The Ballad of Buster Scruggs

The latest from the Coen Brothers is part of a Western anthology coming to Netflix. Twenty-five years in, the Brothers’ irreverent wit and playful humour shows no signs of abating. Premiering at the Venice International Film Festival, the second trailer for The Ballad of Buster Scruggs recently dropped. The first episode in the six-part series, it promises to be a mix of comedy and violence, not unlike the previous Coen classic Burn After Reading, or more directly, the other Coen takes on the Western True Grit (2010) and, of course, No Country for Old Men (2007). With star power like James Franco and Tom Waits in the wings, Buster Scruggs and the attendant anthology promise to follow well in the previous Westerns’ footsteps.

The trailer opens with an original trailer theme replete with whistling and rollicking open chord guitar strumming as we flip through an array of talking heads, the montage casually introducing us to the intriguing cast of this first entry in the anthology. From 0:42 to 0:48 the transition from the theme, fading out, to the next song coincides with the change in tone in the dialogue onscreen, leading into a stylized studio (Netflix) logo at 0:51.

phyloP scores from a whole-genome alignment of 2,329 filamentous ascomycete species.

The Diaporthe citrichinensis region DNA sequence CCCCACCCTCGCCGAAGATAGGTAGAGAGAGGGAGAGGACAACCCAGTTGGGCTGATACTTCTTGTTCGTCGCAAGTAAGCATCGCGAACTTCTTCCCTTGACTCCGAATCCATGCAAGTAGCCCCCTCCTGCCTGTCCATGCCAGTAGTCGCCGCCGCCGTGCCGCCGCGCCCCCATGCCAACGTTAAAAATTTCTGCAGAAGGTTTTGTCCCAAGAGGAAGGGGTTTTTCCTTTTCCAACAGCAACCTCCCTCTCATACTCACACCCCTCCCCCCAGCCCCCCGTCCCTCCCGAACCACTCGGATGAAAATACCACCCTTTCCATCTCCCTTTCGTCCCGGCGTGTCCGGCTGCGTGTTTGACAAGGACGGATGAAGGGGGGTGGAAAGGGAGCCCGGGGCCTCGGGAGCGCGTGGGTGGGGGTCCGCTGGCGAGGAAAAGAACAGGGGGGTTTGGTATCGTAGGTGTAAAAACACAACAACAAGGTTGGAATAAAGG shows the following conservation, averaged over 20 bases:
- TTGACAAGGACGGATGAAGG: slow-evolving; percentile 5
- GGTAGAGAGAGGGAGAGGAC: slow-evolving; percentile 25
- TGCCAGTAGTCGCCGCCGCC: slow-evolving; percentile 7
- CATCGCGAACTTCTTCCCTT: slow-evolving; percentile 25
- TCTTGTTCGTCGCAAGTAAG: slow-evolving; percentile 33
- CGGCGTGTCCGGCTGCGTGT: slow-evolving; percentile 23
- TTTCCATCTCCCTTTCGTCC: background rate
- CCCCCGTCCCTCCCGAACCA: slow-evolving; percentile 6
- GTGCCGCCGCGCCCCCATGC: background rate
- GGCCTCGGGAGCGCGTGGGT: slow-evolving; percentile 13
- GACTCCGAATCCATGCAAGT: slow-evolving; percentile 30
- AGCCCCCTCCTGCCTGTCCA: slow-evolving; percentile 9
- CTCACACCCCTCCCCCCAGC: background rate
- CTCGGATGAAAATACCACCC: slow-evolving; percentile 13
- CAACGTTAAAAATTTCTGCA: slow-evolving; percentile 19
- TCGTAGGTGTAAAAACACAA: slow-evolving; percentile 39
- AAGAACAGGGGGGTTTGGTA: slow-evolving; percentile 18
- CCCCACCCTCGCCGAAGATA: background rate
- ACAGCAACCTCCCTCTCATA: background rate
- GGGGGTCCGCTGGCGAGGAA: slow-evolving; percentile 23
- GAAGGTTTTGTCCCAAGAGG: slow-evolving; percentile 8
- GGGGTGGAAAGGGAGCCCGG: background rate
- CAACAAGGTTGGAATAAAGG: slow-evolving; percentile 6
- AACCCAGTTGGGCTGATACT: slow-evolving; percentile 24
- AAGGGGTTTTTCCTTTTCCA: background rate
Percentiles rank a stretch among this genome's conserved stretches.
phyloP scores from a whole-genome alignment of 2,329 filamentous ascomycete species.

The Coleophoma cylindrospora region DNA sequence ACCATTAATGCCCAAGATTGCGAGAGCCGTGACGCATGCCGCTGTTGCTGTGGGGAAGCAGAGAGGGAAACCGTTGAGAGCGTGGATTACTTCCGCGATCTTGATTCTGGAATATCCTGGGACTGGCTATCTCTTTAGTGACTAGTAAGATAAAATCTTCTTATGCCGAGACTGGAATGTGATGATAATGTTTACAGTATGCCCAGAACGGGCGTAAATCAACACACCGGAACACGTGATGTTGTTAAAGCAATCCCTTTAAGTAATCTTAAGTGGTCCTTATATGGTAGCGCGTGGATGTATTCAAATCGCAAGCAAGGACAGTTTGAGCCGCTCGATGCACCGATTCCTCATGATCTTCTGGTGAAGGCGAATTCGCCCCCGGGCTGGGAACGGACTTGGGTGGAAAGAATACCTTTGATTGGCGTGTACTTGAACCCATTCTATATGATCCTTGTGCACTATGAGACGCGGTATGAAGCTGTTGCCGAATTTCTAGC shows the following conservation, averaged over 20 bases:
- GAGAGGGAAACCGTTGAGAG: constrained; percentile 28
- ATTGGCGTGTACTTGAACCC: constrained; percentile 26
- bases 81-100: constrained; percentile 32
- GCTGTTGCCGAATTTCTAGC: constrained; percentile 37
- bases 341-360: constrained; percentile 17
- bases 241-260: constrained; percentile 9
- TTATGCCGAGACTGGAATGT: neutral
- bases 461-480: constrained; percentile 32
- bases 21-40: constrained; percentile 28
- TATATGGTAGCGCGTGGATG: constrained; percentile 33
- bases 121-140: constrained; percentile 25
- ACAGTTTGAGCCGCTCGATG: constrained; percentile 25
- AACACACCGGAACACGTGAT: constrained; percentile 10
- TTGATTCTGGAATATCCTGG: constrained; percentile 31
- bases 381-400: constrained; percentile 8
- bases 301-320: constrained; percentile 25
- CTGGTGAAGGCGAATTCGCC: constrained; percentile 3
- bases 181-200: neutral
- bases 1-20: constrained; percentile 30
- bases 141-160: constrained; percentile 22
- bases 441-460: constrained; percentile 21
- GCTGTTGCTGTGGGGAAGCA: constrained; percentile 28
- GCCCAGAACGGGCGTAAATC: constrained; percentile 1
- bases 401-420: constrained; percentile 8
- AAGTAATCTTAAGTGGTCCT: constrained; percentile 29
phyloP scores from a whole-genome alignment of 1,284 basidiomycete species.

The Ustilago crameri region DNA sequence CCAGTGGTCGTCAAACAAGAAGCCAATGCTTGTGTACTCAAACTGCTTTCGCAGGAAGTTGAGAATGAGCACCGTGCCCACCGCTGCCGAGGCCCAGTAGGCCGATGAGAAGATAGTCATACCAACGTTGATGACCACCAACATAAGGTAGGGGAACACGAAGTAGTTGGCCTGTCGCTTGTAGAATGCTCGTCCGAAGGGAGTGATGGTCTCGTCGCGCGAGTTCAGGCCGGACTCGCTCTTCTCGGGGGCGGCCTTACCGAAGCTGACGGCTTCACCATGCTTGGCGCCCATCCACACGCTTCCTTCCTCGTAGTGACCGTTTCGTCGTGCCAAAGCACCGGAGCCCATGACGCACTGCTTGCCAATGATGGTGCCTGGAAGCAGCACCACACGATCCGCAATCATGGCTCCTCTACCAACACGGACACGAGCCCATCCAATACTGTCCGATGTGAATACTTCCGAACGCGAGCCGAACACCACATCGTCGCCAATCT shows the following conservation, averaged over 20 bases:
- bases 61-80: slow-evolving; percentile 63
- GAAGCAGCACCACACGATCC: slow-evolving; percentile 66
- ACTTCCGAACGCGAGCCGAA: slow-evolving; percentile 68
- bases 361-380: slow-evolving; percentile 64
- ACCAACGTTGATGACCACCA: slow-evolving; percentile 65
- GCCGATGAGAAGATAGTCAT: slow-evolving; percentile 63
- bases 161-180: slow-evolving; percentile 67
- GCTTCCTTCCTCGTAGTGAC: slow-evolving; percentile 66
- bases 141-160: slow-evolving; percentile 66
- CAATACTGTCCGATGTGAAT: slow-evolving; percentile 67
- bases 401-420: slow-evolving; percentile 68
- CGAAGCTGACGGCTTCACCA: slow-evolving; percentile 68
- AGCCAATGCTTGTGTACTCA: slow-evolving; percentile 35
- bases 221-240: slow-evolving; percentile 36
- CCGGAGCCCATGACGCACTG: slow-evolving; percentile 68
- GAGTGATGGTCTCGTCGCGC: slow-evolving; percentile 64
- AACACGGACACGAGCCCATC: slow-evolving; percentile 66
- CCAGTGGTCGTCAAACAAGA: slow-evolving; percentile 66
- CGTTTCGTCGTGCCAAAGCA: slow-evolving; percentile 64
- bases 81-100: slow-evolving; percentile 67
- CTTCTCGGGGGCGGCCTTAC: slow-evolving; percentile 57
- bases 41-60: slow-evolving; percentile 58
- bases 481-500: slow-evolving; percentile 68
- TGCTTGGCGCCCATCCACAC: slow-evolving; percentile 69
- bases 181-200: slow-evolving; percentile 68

The second part of the trailer features the Link Wray song “Fire and Brimstone,” a 1971 record that was at the time a comeback of sorts for a legend of guitar music in the 1950s and ‘60s. Wray was considered a pioneer of rock and roll music, and a central figure in country rock; as such, it’s a wholly unsurprising and sensible choice for Buster Scruggs, and stylistically allusive as a ballad of sorts. The stars’ title cards are easily synchronized to the downbeat of each measure in the music, providing a natural way to present a cavalcade of star actors in quick succession.

Notice how at 1:25 there is a (very in vogue in contemporary trailers) ticking motif, and how the cards for critical praise enter in even quicker success, in double time, to elevate excitement and anticipation. At 1:28-1:32 there is a cleverly cut assemblage of footage to make a few characters perform a rhythmic fill as an ensemble, which is a fascinating way to show how the characters’ stories are tightly interwoven without words, as they are in the work of the Coen Brothers. This last sequence immediately precedes the main title card, and the final scene following this offers one last shot (pun intended) at the dry, black humour that the trailer promises for the film to deliver.

As part of a burgeoning strategy by Netflix to attain mindshare and prestige (e.g., Academy Award eligibility), The Ballad of Buster Scruggs commences a limited theatrical run on November 8th, to be followed by the network’s requisite Internet release November 16th.

– Curtis Perry